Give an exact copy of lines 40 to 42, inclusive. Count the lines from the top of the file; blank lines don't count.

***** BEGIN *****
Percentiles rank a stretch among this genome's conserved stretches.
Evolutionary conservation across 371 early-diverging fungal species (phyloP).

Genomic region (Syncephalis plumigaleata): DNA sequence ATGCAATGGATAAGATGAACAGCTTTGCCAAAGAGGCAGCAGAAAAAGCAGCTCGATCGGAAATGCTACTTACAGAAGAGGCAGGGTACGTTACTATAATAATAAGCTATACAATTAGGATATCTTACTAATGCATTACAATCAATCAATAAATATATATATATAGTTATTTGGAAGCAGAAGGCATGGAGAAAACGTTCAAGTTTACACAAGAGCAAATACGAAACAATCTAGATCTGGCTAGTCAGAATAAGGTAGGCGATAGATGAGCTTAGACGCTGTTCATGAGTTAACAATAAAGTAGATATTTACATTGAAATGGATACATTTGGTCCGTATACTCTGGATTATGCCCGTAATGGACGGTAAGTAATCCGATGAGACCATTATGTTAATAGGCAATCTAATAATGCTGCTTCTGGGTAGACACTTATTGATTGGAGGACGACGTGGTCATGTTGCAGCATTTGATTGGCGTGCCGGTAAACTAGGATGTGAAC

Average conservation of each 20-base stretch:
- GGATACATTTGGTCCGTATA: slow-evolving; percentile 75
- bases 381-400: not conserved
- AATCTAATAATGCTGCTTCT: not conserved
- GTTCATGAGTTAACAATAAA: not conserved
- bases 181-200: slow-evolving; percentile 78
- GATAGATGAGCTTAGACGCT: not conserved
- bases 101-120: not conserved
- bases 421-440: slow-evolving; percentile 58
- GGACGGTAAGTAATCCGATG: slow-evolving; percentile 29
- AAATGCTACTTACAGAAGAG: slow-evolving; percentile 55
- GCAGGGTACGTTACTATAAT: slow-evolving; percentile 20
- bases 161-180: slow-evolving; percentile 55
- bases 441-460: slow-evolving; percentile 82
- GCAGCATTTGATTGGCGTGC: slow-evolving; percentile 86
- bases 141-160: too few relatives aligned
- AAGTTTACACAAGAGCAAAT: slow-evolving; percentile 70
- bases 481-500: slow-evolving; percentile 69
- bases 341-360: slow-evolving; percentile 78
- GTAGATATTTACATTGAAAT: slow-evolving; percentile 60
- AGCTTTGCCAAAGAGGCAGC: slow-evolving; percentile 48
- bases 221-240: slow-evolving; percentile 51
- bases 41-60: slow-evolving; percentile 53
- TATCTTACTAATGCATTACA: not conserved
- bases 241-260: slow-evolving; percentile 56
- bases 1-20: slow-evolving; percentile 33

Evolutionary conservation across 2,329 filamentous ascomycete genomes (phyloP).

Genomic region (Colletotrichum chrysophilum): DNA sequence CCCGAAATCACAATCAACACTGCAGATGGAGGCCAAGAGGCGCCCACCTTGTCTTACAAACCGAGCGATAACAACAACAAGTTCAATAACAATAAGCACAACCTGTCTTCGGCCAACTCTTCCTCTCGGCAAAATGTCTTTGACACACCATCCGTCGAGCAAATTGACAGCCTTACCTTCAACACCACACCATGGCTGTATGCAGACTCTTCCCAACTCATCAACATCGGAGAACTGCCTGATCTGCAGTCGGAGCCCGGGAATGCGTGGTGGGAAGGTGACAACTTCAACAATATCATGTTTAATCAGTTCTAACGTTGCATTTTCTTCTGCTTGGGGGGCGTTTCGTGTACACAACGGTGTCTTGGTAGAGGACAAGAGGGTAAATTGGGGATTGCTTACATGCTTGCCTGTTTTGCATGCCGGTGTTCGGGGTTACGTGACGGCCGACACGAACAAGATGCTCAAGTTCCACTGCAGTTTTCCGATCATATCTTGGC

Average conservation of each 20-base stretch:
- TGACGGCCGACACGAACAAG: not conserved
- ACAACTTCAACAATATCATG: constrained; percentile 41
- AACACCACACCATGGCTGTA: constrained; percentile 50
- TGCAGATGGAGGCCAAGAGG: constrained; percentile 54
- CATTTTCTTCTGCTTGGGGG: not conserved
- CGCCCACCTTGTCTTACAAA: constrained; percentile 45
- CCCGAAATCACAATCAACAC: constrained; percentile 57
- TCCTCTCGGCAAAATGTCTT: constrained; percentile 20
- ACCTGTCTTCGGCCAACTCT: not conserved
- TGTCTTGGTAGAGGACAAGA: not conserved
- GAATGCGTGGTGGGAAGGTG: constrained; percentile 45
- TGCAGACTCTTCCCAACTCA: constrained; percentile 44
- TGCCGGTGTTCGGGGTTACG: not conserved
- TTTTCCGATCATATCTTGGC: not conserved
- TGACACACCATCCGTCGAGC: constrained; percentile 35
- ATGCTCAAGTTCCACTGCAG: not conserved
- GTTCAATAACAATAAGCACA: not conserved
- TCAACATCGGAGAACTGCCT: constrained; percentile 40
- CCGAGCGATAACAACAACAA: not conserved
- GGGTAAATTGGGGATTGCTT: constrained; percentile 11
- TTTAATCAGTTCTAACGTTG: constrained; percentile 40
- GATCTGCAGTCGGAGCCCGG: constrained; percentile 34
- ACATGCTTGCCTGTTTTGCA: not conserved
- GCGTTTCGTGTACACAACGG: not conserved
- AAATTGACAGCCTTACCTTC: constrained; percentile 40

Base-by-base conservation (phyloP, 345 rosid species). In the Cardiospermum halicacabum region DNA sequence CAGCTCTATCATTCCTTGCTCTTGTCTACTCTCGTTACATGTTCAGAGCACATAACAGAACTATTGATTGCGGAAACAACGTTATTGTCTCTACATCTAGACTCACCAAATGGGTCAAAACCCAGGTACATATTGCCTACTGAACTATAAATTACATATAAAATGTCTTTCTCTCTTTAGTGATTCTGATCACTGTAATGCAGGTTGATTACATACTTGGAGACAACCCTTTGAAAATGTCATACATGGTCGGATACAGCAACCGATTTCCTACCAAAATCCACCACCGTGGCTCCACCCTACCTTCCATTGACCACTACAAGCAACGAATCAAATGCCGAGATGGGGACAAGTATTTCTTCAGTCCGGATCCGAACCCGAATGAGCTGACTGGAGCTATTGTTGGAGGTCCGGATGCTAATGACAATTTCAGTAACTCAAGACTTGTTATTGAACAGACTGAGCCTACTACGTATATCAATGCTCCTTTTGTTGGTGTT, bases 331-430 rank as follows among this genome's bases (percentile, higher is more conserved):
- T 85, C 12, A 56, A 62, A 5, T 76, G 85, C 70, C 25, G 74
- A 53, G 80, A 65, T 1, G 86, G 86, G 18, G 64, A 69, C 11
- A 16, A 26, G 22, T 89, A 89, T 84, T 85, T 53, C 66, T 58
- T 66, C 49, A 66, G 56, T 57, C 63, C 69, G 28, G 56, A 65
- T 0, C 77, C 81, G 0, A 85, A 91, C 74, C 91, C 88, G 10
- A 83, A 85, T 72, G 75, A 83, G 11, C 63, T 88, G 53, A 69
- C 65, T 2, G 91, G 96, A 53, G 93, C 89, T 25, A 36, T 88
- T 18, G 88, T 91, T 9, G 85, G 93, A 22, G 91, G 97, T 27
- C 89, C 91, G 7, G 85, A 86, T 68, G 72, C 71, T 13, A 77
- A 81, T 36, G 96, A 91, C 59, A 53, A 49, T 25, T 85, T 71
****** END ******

- TCCTCTCGGCAAAATGTCTT: constrained; percentile 20
- ACCTGTCTTCGGCCAACTCT: not conserved
- TGTCTTGGTAGAGGACAAGA: not conserved